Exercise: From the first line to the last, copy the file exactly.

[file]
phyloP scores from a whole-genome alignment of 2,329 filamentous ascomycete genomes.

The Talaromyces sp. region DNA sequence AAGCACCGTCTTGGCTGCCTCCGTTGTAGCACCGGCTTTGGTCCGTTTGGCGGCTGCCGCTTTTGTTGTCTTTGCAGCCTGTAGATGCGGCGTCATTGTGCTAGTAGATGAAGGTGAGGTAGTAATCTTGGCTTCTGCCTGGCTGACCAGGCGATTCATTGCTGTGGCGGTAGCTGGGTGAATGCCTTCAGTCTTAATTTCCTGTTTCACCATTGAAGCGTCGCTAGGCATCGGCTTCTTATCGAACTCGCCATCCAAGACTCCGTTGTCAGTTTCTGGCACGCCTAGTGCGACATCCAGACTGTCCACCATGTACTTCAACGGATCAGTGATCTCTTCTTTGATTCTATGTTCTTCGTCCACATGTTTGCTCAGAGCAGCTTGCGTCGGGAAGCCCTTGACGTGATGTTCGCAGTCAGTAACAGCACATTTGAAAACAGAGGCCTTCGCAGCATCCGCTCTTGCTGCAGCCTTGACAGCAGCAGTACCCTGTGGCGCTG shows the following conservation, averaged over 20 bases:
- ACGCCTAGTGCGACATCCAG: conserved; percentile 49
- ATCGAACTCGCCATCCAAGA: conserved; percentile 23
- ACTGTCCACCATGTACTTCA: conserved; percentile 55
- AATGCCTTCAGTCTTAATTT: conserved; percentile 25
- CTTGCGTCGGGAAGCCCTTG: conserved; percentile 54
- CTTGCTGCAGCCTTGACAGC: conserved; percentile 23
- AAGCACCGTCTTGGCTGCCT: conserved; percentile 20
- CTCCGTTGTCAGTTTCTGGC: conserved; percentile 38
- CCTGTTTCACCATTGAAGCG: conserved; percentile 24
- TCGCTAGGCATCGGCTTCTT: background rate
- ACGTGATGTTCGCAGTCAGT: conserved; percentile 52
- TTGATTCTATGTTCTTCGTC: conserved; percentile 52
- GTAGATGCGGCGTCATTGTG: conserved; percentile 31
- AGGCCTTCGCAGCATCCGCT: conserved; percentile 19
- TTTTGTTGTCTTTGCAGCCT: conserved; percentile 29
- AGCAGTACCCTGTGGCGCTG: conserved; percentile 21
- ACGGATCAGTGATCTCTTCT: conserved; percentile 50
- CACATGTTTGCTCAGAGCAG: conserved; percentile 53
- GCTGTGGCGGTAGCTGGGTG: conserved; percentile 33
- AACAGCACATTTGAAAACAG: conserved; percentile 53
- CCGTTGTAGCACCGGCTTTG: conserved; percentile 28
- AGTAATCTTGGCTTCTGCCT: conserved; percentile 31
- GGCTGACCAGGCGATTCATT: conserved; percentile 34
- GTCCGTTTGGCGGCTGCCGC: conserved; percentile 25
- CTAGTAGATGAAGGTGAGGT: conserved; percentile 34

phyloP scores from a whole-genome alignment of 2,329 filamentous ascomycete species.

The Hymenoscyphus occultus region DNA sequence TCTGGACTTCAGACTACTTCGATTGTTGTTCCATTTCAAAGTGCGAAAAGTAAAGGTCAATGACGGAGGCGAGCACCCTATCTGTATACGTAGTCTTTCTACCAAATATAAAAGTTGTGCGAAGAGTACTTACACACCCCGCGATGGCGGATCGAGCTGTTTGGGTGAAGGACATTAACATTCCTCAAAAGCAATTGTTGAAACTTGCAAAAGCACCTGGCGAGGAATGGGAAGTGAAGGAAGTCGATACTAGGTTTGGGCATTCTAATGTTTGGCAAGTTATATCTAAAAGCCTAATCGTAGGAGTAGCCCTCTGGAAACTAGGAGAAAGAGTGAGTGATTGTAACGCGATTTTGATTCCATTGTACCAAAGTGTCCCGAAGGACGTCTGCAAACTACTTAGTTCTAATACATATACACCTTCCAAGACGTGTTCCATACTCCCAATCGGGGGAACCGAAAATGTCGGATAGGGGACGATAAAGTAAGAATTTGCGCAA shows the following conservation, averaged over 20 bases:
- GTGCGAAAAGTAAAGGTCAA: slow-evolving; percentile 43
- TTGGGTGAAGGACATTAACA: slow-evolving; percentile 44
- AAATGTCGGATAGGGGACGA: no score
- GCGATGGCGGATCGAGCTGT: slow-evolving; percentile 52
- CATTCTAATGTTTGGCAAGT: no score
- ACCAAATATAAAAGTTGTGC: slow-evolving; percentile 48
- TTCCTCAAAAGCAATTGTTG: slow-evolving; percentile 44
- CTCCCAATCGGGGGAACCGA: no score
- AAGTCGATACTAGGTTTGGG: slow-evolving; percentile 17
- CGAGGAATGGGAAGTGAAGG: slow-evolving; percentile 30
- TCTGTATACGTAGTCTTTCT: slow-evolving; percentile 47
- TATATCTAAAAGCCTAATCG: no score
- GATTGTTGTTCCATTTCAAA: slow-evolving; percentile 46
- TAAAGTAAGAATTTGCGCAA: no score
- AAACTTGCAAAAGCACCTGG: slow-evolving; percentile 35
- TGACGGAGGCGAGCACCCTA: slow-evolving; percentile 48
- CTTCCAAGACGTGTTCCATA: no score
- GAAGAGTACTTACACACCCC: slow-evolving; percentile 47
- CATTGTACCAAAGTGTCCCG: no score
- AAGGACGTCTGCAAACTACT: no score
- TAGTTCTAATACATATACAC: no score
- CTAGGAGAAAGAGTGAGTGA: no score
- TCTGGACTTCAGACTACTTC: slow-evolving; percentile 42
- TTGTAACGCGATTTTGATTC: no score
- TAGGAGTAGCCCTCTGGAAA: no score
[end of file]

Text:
phyloP scores from a whole-genome alignment of 2,329 filamentous ascomycete genomes.

The Talaromyces sp. region DNA sequence AAGCACCGTCTTGGCTGCCTCCGTTGTAGCACCGGCTTTGGTCCGTTTGGCGGCTGCCGCTTTTGTTGTCTTTGCAGCCTGTAGATGCGGCGTCATTGTGCTAGTAGATGAAGGTGAGGTAGTAATCTTGGCTTCTGCCTGGCTGACCAGGCGATTCATTGCTGTGGCGGTAGCTGGGTGAATGCCTTCAGTCTTAATTTCCTGTTTCACCATTGAAGCGTCGCTAGGCATCGGCTTCTTATCGAACTCGCCATCCAAGACTCCGTTGTCAGTTTCTGGCACGCCTAGTGCGACATCCAGACTGTCCACCATGTACTTCAACGGATCAGTGATCTCTTCTTTGATTCTATGTTCTTCGTCCACATGTTTGCTCAGAGCAGCTTGCGTCGGGAAGCCCTTGACGTGATGTTCGCAGTCAGTAACAGCACATTTGAAAACAGAGGCCTTCGCAGCATCCGCTCTTGCTGCAGCCTTGACAGCAGCAGTACCCTGTGGCGCTG shows the following conservation, averaged over 20 bases:
- ACGCCTAGTGCGACATCCAG: conserved; percentile 49
- ATCGAACTCGCCATCCAAGA: conserved; percentile 23
- ACTGTCCACCATGTACTTCA: conserved; percentile 55
- AATGCCTTCAGTCTTAATTT: conserved; percentile 25
- CTTGCGTCGGGAAGCCCTTG: conserved; percentile 54
- CTTGCTGCAGCCTTGACAGC: conserved; percentile 23
- AAGCACCGTCTTGGCTGCCT: conserved; percentile 20
- CTCCGTTGTCAGTTTCTGGC: conserved; percentile 38
- CCTGTTTCACCATTGAAGCG: conserved; percentile 24
- TCGCTAGGCATCGGCTTCTT: background rate
- ACGTGATGTTCGCAGTCAGT: conserved; percentile 52
- TTGATTCTATGTTCTTCGTC: conserved; percentile 52
- GTAGATGCGGCGTCATTGTG: conserved; percentile 31
- AGGCCTTCGCAGCATCCGCT: conserved; percentile 19
- TTTTGTTGTCTTTGCAGCCT: conserved; percentile 29
- AGCAGTACCCTGTGGCGCTG: conserved; percentile 21
- ACGGATCAGTGATCTCTTCT: conserved; percentile 50
- CACATGTTTGCTCAGAGCAG: conserved; percentile 53
- GCTGTGGCGGTAGCTGGGTG: conserved; percentile 33
- AACAGCACATTTGAAAACAG: conserved; percentile 53
- CCGTTGTAGCACCGGCTTTG: conserved; percentile 28
- AGTAATCTTGGCTTCTGCCT: conserved; percentile 31
- GGCTGACCAGGCGATTCATT: conserved; percentile 34
- GTCCGTTTGGCGGCTGCCGC: conserved; percentile 25
- CTAGTAGATGAAGGTGAGGT: conserved; percentile 34

phyloP scores from a whole-genome alignment of 2,329 filamentous ascomycete species.

The Hymenoscyphus occultus region DNA sequence TCTGGACTTCAGACTACTTCGATTGTTGTTCCATTTCAAAGTGCGAAAAGTAAAGGTCAATGACGGAGGCGAGCACCCTATCTGTATACGTAGTCTTTCTACCAAATATAAAAGTTGTGCGAAGAGTACTTACACACCCCGCGATGGCGGATCGAGCTGTTTGGGTGAAGGACATTAACATTCCTCAAAAGCAATTGTTGAAACTTGCAAAAGCACCTGGCGAGGAATGGGAAGTGAAGGAAGTCGATACTAGGTTTGGGCATTCTAATGTTTGGCAAGTTATATCTAAAAGCCTAATCGTAGGAGTAGCCCTCTGGAAACTAGGAGAAAGAGTGAGTGATTGTAACGCGATTTTGATTCCATTGTACCAAAGTGTCCCGAAGGACGTCTGCAAACTACTTAGTTCTAATACATATACACCTTCCAAGACGTGTTCCATACTCCCAATCGGGGGAACCGAAAATGTCGGATAGGGGACGATAAAGTAAGAATTTGCGCAA shows the following conservation, averaged over 20 bases:
- GTGCGAAAAGTAAAGGTCAA: slow-evolving; percentile 43
- TTGGGTGAAGGACATTAACA: slow-evolving; percentile 44
- AAATGTCGGATAGGGGACGA: no score
- GCGATGGCGGATCGAGCTGT: slow-evolving; percentile 52
- CATTCTAATGTTTGGCAAGT: no score
- ACCAAATATAAAAGTTGTGC: slow-evolving; percentile 48
- TTCCTCAAAAGCAATTGTTG: slow-evolving; percentile 44
- CTCCCAATCGGGGGAACCGA: no score
- AAGTCGATACTAGGTTTGGG: slow-evolving; percentile 17
- CGAGGAATGGGAAGTGAAGG: slow-evolving; percentile 30
- TCTGTATACGTAGTCTTTCT: slow-evolving; percentile 47
- TATATCTAAAAGCCTAATCG: no score
- GATTGTTGTTCCATTTCAAA: slow-evolving; percentile 46
- TAAAGTAAGAATTTGCGCAA: no score
- AAACTTGCAAAAGCACCTGG: slow-evolving; percentile 35
- TGACGGAGGCGAGCACCCTA: slow-evolving; percentile 48
- CTTCCAAGACGTGTTCCATA: no score
- GAAGAGTACTTACACACCCC: slow-evolving; percentile 47
- CATTGTACCAAAGTGTCCCG: no score
- AAGGACGTCTGCAAACTACT: no score
- TAGTTCTAATACATATACAC: no score
- CTAGGAGAAAGAGTGAGTGA: no score
- TCTGGACTTCAGACTACTTC: slow-evolving; percentile 42
- TTGTAACGCGATTTTGATTC: no score
- TAGGAGTAGCCCTCTGGAAA: no score